The buzz in Bill’s on Gandy Street starts first thing in the morning when it opens for breakfast at 8am – it’s clearly a favourite among city workers meeting clients before the work day begins. It transitions to a more relaxed atmosphere mid-morning when parents and buggies descend haphazardly to find room in the lounge areas for kids and friends, eases into lunch when the patrons are a mixed bag of students, city workers and shoppers and carries straight on through the cocktail hour and into long relaxed, discerning dining as the day turns into night.

That’s a trick not many chain restaurants can pull off – the tendency for the corporate compromise to overwhelm the personal touch renders many soulless shells for at least some of the day – but not Bill’s, which helps explain the success of the chain which now boasts 82 restaurants countrywide.

Our Exeter Bill’s is one of the first to receive the latest ‘vibrant vintage’ makeover too, boasting a mixed media collage of colourful paintwork and striking décor that makes you feel a bit like you are occupying a painting done in partnership by Frida Kahlo and David Hockney. A most pleasant feeling!

The feeling of contentment continued with the arrivals of our starters where we shared a generous platter of hummus, halloumi, olives, smashed avocado, tzatziki and deliciously, olive-oily squeezy focaccia bread washed down with a bottle of Bill’s own brand pale ale.

For mains I opted for the King Prawn Risotto and only discovered afterwards that this dish has been made redundant on the latest menu… so I won’t go into too much detail describing the poppingly succulent king prawns that burst with a taste of smoky tomato and accompanied by a lemony thyme risotto. It seems this dish has made way for a crab and courgette risotto on the current menu, but it looks like that same smoky tomato stock is still in play, so it’s probably fair to say that dish is worth a look in.

My sidekick – read eighteen-year-old daughter happy to be seen out with dad on this occasion – opted for the carrot, mushroom and cashew nut wellington. I tried to get her to dig into her soul at the time for the best description: “Comfort food – good comfort food,” was the verdict.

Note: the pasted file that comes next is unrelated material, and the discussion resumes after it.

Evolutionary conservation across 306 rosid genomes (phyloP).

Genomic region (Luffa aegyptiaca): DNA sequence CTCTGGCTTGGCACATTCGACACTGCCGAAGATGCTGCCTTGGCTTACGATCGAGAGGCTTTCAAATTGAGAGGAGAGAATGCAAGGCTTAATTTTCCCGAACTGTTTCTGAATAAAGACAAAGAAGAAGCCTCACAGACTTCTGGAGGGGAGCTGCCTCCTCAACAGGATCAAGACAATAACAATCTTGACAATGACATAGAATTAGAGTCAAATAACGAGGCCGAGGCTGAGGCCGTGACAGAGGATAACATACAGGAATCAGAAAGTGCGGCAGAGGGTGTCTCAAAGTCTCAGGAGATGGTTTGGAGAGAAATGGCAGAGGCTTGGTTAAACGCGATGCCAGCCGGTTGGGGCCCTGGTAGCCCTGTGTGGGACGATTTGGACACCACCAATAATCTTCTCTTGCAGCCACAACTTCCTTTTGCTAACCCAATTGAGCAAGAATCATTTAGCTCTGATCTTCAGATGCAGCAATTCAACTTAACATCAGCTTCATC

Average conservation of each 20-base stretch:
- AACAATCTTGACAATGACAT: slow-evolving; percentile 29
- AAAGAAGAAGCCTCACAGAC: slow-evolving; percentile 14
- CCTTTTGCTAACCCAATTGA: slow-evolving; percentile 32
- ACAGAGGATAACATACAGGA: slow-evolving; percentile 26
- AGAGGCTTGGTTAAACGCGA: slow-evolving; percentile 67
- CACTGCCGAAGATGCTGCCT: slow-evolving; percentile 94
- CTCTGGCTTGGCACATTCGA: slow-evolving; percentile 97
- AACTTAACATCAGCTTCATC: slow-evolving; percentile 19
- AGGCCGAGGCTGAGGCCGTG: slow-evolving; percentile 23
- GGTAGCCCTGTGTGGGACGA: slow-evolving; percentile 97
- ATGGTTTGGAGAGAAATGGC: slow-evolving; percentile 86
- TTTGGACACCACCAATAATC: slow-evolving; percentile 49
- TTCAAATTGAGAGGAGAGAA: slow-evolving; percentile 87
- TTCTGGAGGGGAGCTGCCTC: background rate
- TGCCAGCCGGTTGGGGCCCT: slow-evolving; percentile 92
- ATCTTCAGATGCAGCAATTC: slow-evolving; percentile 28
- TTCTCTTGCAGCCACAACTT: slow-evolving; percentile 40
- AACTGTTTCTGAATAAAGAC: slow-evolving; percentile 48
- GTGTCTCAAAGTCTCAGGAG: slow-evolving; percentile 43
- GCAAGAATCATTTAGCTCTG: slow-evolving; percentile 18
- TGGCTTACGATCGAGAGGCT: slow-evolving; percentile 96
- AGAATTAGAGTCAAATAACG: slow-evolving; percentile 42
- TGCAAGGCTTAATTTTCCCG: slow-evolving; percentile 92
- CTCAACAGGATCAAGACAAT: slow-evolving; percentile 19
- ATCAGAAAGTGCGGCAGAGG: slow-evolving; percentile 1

It certainly was a substantial pastry dish with the roasted, slightly caramelised carrot combining with the mushrooms and cashew nuts to lend weight to the tug of taste. But possibly a bit more autumn than summer!

Said eighteen-year-old also pointed out that Bill’s is one of the water refilling spots listed on her Refill app – an app that let’s her and other users know where to find establishments that are happy to have anyone come in off the street to fill their reusable water bottles.

“The Refill app is great, because it means you avoid the embarrassment of asking random shopkeepers if it’s ok to fill up” she says, but it turned out to be just one of a number of environmental initiatives underway at Bill’s.

Plastic straws are gone, the takeaway coffee cups are fully recyclable, and sugar in the pink lemonade is down 37% on last year. By the end of the year all eggs will not just be free to roam but actually free range and even the extractor fans are programmed to operate at different speeds depending on trade levels at the time.

126 ‘green rangers’ drawn from the ranks of Bill’s staffers oversee the various environmental initiatives and meet regularly as a group to ensure the chain stays on top of its commitments.

The Exeter restaurant goes even further in its social responsibility, making sections of the restaurant available to local charities to host sponsored dinners and fundraising events, and recently helped St Petroc’s charity raise hundreds of pounds for local homeless and vulnerably housed.

All in all the Bill’s verdict is good food from a very extensive menu, and a great ambience all backed up by great causes. And that is one of the benefits of a combined restaurant group – when it puts its collective clout into something it can make a very real difference.

Words and Images: Bruce Hetherington

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